Tutoring has always been a useful way of helping students improve academically. Especially now, with widespread learning loss from the pandemic, tutoring can help young learners catch up. The most effective tutoring programs are deemed “high-impact” or “high-dosage.” Learn more about this type of tutoring and why it’s needed now more than ever.

What is high-dosage tutoring?

Let’s start with a definition of high-dosage tutoring because this term can feel vague. 

Like teaching, tutoring can adhere to different models. High-impact tutoring (HIT)—also known as tier-one tutoring, high-dosage tutoring, or target instruction—is a model that is known to be particularly effective. In fact, HIT is the intervention of choice according to research by the National Student Support Accelerator (NSSA).

Why is HIT considered the gold standard for tutoring? There are a few key things that characterize this model:

  • Small size: High-dosage tutoring takes place in a one-on-one or small group context, allowing every child to get plenty of interaction with their tutor(s). 
  • Consistent tutors: High-impact tutors can be teachers, paraprofessionals, volunteers, or parents. What’s key is that students work with the same tutor(s) consistently so they can build great rapport. 
  • Frequent sessions: Another factor that defines HIT is the frequency of tutoring sessions. Tutoring should occur at least a few times throughout the week, and each session should last for 30-60 minutes.
  • Seamless academic integration: HIT is often integrated into the school day, and the materials students work on should closely align with their school curriculum and learning objectives. 

Why is high-impact tutoring taking on greater importance?

There has been awareness for some time about the value of HIT, but the importance of tutoring is moving into the spotlight as children across the country struggle with learning loss. According to McKinsey, the pandemic left K-12 students an average of five months behind in mathematics and four months behind in reading by the end of the 2020–21 academic year. 

Even as schools have returned to a new normal, they still struggle to help students catch up. The federal government recognizes this pervasive problem and seeks to help communities through the Elementary and Secondary School Emergency Relief (ESSER) Fund as part of the American Rescue Plan (ARP). 

This funding has allowed schools to address the issues created by the pandemic and move forward. Tutoring is a major way that schools can utilize these funds and help kids accelerate their academic progress.

A recent statement from the White House noted that the president is specifically calling on schools to use funds “to provide high-quality tutoring, summer learning and enrichment, and afterschool programs that are proven pathways to helping students make up for lost learning time and succeed in school and in life.”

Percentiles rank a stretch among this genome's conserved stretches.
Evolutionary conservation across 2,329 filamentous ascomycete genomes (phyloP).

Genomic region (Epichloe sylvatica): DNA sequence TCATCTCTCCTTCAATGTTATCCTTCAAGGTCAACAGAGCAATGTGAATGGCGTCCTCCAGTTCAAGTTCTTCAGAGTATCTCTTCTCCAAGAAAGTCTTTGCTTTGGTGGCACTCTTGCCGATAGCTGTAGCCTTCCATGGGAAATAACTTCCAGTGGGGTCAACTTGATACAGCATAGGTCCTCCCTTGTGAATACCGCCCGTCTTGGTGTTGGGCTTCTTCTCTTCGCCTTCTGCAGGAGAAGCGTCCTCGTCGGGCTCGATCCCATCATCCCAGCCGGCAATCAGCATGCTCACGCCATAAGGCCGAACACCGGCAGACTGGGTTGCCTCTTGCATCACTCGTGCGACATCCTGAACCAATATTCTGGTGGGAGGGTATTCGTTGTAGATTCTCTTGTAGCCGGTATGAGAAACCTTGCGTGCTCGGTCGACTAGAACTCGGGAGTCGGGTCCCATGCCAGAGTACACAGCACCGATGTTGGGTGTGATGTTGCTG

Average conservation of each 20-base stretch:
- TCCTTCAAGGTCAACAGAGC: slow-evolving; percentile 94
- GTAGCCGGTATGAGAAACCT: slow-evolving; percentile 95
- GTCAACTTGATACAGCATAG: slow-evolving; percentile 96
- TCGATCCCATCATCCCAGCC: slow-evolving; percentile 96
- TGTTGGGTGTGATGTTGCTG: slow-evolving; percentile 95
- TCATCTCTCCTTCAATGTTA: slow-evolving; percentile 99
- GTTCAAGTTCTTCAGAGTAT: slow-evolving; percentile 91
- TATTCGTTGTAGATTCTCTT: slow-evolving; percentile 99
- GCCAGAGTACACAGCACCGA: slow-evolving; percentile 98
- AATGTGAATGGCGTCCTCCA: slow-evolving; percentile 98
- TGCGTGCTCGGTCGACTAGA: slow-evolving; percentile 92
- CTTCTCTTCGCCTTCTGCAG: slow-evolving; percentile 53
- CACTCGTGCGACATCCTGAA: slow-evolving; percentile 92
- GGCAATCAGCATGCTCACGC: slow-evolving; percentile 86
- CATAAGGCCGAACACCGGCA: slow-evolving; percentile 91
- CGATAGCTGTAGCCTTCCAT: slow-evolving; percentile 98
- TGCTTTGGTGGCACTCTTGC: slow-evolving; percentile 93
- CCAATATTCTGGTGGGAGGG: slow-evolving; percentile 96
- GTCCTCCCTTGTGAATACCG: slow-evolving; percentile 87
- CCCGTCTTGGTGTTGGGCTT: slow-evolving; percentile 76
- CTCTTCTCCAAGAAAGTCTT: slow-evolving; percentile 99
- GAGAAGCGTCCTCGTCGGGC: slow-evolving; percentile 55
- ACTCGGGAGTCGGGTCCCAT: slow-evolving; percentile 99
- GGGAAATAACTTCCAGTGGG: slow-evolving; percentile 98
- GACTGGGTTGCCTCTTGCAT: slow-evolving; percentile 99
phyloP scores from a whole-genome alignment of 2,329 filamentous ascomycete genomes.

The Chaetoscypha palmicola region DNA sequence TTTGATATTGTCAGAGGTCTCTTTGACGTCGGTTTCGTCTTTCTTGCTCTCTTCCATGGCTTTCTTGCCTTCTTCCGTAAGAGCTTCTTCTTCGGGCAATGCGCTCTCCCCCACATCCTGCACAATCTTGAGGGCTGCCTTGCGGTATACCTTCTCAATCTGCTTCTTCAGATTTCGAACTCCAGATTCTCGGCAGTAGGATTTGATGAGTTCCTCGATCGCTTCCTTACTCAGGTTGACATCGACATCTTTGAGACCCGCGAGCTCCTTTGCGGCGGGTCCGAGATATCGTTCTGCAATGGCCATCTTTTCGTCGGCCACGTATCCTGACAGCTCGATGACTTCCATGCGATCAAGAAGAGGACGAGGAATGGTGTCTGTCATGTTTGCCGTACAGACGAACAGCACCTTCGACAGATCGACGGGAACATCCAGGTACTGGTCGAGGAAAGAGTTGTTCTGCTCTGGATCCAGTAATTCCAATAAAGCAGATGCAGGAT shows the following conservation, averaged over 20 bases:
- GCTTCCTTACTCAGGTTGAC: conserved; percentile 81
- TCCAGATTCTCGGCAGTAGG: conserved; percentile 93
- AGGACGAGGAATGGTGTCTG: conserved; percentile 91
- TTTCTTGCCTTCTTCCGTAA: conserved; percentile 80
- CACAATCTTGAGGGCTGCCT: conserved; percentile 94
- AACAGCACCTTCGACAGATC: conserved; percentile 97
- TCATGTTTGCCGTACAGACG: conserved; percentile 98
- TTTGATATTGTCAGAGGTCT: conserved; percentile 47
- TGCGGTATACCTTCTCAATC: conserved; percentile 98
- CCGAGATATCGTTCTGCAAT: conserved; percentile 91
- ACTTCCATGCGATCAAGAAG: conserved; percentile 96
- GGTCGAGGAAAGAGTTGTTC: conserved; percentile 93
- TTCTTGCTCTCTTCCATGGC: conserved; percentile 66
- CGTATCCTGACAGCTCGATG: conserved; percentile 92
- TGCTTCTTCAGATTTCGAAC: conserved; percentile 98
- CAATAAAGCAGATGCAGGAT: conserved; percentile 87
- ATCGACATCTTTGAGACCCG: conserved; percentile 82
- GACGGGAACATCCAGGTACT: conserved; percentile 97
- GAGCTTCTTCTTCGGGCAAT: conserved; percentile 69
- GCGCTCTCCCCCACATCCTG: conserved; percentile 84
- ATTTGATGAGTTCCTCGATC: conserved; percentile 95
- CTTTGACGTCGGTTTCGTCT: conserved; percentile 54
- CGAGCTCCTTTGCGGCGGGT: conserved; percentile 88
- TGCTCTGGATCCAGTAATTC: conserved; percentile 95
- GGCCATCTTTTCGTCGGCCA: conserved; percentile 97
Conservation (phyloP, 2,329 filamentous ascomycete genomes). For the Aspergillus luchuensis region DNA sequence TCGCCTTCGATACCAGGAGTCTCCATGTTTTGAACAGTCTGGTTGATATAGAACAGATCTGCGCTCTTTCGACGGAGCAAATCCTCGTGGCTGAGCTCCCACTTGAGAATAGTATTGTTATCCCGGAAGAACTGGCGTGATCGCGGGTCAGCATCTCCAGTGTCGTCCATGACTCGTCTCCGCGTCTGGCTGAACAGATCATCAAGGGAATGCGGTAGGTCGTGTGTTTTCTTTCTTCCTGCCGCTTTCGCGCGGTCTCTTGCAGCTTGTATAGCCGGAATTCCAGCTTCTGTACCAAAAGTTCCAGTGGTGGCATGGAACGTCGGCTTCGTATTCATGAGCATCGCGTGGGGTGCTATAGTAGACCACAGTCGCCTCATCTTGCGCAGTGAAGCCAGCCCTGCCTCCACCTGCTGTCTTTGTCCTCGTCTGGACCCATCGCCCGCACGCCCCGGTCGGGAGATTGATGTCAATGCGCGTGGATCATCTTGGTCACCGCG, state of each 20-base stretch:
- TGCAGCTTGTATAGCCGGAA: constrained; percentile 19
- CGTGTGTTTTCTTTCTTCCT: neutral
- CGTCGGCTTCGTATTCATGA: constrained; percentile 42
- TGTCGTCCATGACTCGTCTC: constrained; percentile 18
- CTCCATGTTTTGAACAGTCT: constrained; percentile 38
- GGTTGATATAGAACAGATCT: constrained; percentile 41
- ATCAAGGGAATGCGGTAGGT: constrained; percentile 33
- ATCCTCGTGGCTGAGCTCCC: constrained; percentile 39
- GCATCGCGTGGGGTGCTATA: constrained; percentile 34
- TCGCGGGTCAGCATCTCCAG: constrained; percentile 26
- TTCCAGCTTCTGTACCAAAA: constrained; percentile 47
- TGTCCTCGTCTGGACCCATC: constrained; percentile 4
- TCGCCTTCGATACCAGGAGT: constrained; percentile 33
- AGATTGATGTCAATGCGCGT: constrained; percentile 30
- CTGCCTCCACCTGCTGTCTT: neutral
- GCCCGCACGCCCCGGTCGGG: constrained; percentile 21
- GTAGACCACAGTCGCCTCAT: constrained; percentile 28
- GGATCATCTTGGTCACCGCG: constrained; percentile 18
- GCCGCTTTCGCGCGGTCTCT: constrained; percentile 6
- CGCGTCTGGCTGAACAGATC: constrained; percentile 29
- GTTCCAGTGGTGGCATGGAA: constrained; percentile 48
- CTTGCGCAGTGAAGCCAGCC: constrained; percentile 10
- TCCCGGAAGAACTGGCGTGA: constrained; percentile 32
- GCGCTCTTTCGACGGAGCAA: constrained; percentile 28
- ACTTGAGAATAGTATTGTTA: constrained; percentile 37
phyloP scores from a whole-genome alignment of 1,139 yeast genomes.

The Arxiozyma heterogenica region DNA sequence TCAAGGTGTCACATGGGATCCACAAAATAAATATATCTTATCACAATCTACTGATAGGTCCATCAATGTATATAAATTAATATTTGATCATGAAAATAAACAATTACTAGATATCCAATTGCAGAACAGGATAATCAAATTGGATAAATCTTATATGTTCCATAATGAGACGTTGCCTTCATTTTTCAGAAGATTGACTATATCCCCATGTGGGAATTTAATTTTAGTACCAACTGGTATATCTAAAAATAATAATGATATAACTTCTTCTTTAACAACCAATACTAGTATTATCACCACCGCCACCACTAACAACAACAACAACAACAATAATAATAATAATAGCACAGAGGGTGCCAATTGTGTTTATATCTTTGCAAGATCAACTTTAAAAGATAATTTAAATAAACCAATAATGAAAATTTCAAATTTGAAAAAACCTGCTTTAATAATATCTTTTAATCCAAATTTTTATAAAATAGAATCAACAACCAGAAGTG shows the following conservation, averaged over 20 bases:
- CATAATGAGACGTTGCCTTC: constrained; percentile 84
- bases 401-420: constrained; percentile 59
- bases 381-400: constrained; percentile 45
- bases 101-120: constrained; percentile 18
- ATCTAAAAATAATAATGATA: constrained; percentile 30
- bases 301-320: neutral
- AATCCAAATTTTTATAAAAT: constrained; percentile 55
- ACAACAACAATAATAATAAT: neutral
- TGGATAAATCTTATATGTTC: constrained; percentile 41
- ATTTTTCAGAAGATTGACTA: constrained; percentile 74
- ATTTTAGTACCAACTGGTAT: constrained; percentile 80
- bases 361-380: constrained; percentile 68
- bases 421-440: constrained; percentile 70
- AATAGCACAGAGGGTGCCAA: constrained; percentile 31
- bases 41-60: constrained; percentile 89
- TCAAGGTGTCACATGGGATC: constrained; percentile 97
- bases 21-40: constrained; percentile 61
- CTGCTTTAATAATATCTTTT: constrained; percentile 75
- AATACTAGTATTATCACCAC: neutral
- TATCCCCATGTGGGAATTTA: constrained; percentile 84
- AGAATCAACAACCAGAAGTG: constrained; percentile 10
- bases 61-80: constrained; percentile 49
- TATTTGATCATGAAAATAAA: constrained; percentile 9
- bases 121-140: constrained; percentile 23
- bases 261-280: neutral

Is high-dosage tutoring effective?

It’s no wonder the federal government wants to invest in tutoring because “[r]esearch has consistently shown that high-quality tutoring programs of a range of durations can produce about five months of additional learning.” 

A wealth of school-based field experiments have shown that implementing high-dosage tutoring tends to have significant effects. This research also shows that high-dosage tutoring is just as—if not more—effective for adolescents as it is for early childhood students. This is encouraging data considering many have theorized that interventions tend to lose their effectiveness for older students.

Effective tutoring can play a valuable role in helping students of all ages and demographics reach learning outcomes. A study of elementary and middle schoolers from low socioeconomic backgrounds found that of all the interventions studied, tutoring had the most marked effect in improving educational achievement. 

Who offers high-impact tutoring?

Accelerating student learning with high-dosage tutoring should be at the top of communities’ priority lists. However, despite the recognized value of HIT programs, making these programs a reality can be challenging for schools that already have their hands full. Schools are often limited in the resources and attention they can give to these interventions. 

This is where community-based organizations can make a difference. Schools don’t need to offer tutoring directly if they can partner with a youth program that fills this gap and comes alongside them in their mission of serving students and families. 

Learn more about school partnerships.

If you have a passion for helping students overcome challenges and improve their academic trajectory, consider partnering with your local school district to offer high-impact tutoring to students before, during, or after school hours. The school may even be eager to share funding to make this arrangement possible for the benefit of its students.

Want to learn how you can form a valuable partnership with your local school district to help kids and families? Watch our on-demand webinar, “Designing a Winning Approach to Partnering with Schools”!

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